Mid-September means the hop harvest is in full swing in the Pacific Northewest, and to get insight on what is happening with the harvest Eric Desmarais, the 4th generation owner of CLS Farms in Yakima and Alexandra Nowell the technical brewing advisor to the farm join the Drink Beer, Think Beer podcast.

They’ve been busy taking stock of all that’s happening amid the acres and running sensory and talking with brewers. They’ve also been looking at the calendar and taking stock on the aromas and flavors that the hops present when they are picked. 

It’s something that gets a good amount of attention these days. Earlier this year they hosted a seminar titled “Finding the Edges: The Intersection of Art and Science Hop Picking Windows,” and were joined by Tom Nielsen of Sierra Nevada, and Stephanie Conn of VGF Farms. 

The seminar, they said, explored the diversity of hop aromas that can develop based on when a variety is harvested and in this conversation, they will share details on that and what they have additionally learned this season. 

How does harvest time impact the flavor of the hops? One example that CLS found that harvesting El Dorado towards the end of September brings out its tropical and candy aromas whereas early harvested El Dorado has more citrus and melon character. It’s a fascinating subject and science.

The Conversation

John Holl: How are things in Yakima at the moment?

Eric Desmarais: It’s busy. All the farms are picking obviously by now, and there was a little herky jerky start because there was an early split bloom. These are things that have been talked about already, but primarily with Centennial, which is still a major variety. It started having blooms in early June and then in early July, a lot of the plants actually had a second flush of growth. And so what happened was, you had a situation where the vines had very overripe cones on them, and very then underripe cones in August.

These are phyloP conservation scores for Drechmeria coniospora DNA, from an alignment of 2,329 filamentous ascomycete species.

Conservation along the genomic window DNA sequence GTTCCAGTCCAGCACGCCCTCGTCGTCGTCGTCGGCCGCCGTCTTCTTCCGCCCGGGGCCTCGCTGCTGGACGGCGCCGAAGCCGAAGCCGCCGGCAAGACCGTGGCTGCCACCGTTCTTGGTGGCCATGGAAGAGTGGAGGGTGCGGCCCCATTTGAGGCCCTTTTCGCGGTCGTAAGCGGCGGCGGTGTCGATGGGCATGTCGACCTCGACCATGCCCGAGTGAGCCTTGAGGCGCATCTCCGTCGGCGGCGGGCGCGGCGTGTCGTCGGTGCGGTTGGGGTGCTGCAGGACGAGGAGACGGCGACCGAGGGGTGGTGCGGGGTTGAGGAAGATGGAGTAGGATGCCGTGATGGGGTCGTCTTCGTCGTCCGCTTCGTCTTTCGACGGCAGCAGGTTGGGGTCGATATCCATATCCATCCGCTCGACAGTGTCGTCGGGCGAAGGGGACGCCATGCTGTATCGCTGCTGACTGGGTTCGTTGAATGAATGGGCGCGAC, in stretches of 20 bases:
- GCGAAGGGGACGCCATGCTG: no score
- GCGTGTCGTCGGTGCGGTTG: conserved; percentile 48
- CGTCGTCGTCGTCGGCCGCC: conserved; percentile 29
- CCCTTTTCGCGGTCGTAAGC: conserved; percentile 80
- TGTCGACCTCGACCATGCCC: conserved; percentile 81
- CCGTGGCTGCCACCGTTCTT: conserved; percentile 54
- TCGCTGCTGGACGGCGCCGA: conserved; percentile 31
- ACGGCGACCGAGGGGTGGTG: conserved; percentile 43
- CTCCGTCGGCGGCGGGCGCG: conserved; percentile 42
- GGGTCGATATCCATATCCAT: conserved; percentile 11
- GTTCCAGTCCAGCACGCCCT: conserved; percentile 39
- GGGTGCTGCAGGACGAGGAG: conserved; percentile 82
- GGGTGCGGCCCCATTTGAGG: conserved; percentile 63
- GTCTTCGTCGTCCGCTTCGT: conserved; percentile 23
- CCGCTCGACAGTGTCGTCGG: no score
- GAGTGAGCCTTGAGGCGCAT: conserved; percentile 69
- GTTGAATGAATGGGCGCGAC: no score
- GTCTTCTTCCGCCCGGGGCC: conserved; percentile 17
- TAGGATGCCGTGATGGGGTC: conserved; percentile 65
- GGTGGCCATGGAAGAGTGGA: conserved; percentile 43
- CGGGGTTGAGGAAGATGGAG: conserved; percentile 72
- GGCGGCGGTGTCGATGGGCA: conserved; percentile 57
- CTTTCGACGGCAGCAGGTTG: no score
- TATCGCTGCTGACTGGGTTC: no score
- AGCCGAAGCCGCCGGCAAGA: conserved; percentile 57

This happens periodically, it’s not something that is super rare, but it’s probably a one-to-four-year type of event. So, there were some people who started to pick the fields and then stopped. That included us. There was a lot of start and stop, start and stop. The rest of the varieties are on a very normal curve.

I think the Centennial yields are low, well below normal. So that wasn’t a good start to most of the Centennial growers. We personally felt good about ours and they yielded very normally for us. But as an industry whole it was a pretty rough start to the season with Centennial. Now that we’ve moved into some of the other varieties, it feels like a very average, everything seems very normal and very average.”

John Holl: Normal is good, right?

Eric Desmarais: The hop market is probably fully supplied. There’s some challenges on that front. But good stable yields at the grower level, regardless of the market, are a good thing.

Alexandra Nowell: I don’t know if we’ve seen exactly what we were expecting the variety to kind of showcase itself as this year. I think the one thing that we did see on most fields was the really early sweet citrus character of Centennial. The aroma has been really, really nice.

It seems like it started off pretty advanced, I believe, because of the split blooms that happened in some of the fields. But even in the fields that we didn’t see that it’s almost like they skipped that early phase of aromatic maturity and moved on to the later iterations of what Centennial is.  

It’s nice to see brewers coming to town with a better outlook than last year. There was definitely some disappointment around some varieties in the 2022 crop year. So, it’s cool to see people coming back into town a little more excited about what’s going on.

Hear the whole conversation on the Drink Beer, Think Beer podcast. Download via Apple PodcastsSpotify, Overcast, or wherever you download shows.

The above transcript was condensed and edited for clarity.